With more people being pushed into poverty, there is now a hierarchy of marginalisation. Those who were already vulnerable to COVID-19—people with leprosy, HIV, disabilities, transgender people, and sex workers—have become almost invisible now.
We tend to club all marginalised groups as one monolith. We call them all ‘vulnerable’ populations. As part of our ‘Dignity for Work’ initiative, also known as ‘Cloth for Work’, when we earlier went to villages, we would view every single person as a villager. That was our lens. We did not differentiate whether the people were single mothers, widows, people with disabilities, devadasis, and so on. But the pandemic has brought out the stark differences in the breadth and depth of vulnerability that people are facing today.
What happens when the average person, who was earlier earning wages and could afford food and shelter, is now unable to do so? What happens to those, at the other end of the spectrum, who were already financially poor and vulnerable in pre-pandemic times? According to study, approximately 230 million people in India fell into poverty in 2020 because of the economic repercussions of COVID-19. With more and more people being pushed below the poverty line, and in some cases to further depths of poverty and vulnerability, there is now a hierarchy of marginalisation. While the most visible of the vulnerable populations—migrant labourers, farmers, those afflicted by COVID-19—may still be able to receive some attention, the already marginalised—patients with leprosy and their families, people with disabilities, transgender people, devadasis, sex workers, those living with HIV—have further become invisible in society.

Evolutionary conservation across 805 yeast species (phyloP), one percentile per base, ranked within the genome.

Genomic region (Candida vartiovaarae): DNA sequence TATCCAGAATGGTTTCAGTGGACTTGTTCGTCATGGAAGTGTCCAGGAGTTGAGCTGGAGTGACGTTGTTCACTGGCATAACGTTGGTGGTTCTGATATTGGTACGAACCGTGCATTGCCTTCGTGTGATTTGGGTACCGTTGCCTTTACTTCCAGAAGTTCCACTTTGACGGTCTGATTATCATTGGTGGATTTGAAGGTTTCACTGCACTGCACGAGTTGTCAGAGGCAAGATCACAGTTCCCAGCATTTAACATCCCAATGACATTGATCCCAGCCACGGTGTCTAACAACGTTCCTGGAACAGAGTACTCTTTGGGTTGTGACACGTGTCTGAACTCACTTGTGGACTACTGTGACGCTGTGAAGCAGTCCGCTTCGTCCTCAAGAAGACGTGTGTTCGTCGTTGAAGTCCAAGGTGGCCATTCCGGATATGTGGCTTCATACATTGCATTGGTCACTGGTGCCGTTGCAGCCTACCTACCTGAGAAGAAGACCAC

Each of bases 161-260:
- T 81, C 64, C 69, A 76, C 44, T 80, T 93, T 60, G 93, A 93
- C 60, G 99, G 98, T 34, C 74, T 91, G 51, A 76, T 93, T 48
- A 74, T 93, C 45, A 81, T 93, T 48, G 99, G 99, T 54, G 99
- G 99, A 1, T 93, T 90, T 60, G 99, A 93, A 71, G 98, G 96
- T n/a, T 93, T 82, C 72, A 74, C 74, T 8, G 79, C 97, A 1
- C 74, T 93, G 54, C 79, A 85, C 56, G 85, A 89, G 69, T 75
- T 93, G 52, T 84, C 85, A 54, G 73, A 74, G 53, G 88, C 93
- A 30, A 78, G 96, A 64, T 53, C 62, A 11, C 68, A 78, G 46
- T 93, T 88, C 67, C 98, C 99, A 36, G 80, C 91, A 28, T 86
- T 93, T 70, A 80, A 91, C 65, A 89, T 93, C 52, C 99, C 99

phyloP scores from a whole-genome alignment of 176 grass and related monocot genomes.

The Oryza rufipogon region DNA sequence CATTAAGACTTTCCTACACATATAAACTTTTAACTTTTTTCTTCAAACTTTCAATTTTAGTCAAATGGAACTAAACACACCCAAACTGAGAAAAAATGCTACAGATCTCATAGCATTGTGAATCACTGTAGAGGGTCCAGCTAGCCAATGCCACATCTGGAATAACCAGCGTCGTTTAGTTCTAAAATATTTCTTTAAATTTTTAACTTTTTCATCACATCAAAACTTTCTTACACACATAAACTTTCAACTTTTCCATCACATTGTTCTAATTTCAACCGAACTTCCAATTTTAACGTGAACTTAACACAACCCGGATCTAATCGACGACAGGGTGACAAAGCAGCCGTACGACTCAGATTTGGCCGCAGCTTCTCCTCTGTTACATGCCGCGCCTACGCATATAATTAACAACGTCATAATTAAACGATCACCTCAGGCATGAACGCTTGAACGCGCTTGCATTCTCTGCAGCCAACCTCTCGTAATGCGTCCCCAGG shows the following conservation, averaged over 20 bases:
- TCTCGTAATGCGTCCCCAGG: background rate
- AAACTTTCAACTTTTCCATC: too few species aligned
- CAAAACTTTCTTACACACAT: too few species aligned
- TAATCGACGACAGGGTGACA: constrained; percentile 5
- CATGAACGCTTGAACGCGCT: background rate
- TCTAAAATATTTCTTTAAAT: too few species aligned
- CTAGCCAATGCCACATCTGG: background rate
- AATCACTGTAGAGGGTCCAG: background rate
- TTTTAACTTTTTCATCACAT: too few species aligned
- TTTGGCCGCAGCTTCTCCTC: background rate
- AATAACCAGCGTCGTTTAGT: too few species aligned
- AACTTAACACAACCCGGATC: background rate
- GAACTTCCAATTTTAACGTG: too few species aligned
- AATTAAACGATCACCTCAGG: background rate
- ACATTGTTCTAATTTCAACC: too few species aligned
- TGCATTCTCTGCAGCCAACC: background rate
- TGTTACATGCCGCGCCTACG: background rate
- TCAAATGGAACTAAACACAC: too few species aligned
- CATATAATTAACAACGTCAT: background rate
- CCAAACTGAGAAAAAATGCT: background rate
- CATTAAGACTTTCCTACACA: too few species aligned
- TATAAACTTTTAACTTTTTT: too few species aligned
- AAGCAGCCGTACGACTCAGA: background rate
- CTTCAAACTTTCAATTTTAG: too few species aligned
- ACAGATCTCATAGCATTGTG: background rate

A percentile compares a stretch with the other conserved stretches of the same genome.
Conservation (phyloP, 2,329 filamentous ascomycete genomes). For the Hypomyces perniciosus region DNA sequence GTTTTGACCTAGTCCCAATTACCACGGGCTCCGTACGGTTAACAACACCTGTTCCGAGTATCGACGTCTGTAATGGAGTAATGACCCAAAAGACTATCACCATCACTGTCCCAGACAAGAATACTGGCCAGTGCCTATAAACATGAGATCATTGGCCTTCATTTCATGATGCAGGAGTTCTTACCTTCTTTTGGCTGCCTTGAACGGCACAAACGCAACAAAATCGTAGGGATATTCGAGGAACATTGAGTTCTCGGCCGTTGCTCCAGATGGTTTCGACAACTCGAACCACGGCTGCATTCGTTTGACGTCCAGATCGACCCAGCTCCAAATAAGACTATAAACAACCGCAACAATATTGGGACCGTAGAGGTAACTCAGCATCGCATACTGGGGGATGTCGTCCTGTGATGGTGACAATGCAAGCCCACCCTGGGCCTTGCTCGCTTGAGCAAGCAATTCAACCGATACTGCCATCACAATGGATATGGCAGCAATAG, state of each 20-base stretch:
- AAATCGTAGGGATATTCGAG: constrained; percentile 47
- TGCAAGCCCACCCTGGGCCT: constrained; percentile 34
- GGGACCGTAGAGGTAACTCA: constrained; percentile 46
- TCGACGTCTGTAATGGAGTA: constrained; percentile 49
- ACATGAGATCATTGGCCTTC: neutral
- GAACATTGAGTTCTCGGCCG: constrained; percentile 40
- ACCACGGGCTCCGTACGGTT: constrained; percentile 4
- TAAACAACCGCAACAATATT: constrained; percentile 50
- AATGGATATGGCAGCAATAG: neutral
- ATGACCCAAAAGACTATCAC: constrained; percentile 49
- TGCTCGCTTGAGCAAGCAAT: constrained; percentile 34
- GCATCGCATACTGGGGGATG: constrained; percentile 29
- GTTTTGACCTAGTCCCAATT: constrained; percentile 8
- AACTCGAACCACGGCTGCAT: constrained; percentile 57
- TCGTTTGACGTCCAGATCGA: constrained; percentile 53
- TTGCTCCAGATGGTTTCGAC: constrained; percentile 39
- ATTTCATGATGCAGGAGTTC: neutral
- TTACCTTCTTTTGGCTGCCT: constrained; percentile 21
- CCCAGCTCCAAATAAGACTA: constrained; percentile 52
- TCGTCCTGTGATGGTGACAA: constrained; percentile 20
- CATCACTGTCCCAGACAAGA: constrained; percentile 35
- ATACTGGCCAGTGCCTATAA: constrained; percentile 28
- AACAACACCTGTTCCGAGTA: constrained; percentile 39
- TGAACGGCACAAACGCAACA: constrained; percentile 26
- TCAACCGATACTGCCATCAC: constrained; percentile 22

The missed-out communities
Last year, the conversations were all about migrant labourers—the people who walked hundreds of kilometres to reach their homes. But there are those who never really entered our range of vision in the first place, for example, people with leprosy and their families. According to the World Health Organisation, India at 120,334 cases and Indonesia with 17,017 cases, contribute to 92 percent of leprosy cases across Asia. There are a total of 758 leprosy colonies in India with Odisha, Uttar Pradesh, and Tamil Nadu accounting for most. A total of 76 rehabilitation centres, care homes, and hospitals cum rehabilitation centres exist where leprosy colonies have been found. Through our work in this space, we’ve seen that, typically, people with leprosy end up in two professions—begging and rag-picking. With the lockdown and the consequent mobility restrictions, however, both these have not been an option. Thus, their only sources of income have vanished, even though their needs have not.
While large sections of our society are focussed on ensuring oxygen supply, medical support, and food support, we must remember that for many of these missed-out communities, there is an even greater need now for certain basics. A simple example is that of a piece of cotton bandage and ointment for people with leprosy, who need to change their dressings regularly. Over the last few months, we have come across many such cases in which, the condition of their wound has worsened due to the absence of these materials, increasing their risk of disability. Similarly, people with HIV require specific medicines regularly, which cannot be accessed at a regular pharmacy without prescriptions.
A study by the National Human Rights Commission carried out in Uttar Pradesh and Delhi in 2017—the first-ever study on the rights of transgender people—found that only around six percent of transgender people were employed in the social and private sector, while a majority of them worked in the informal sector. It estimated that approximately 10 percent were engaged in begging. This has further worsened with the numerous lockdowns in 2020, as transgender people across the country have had no access to work, with or without dignity. The community has also lost a primary source of income as celebrations have become smaller and more intimate.
At the other end of the spectrum are artists, musicians, magicians, artisans, weavers, the crews working in the film and music industry, and all those who managed to earn a living, pre-pandemic, but are unable to do so now because of restrictions imposed by repeated lockdowns.
Look after your own people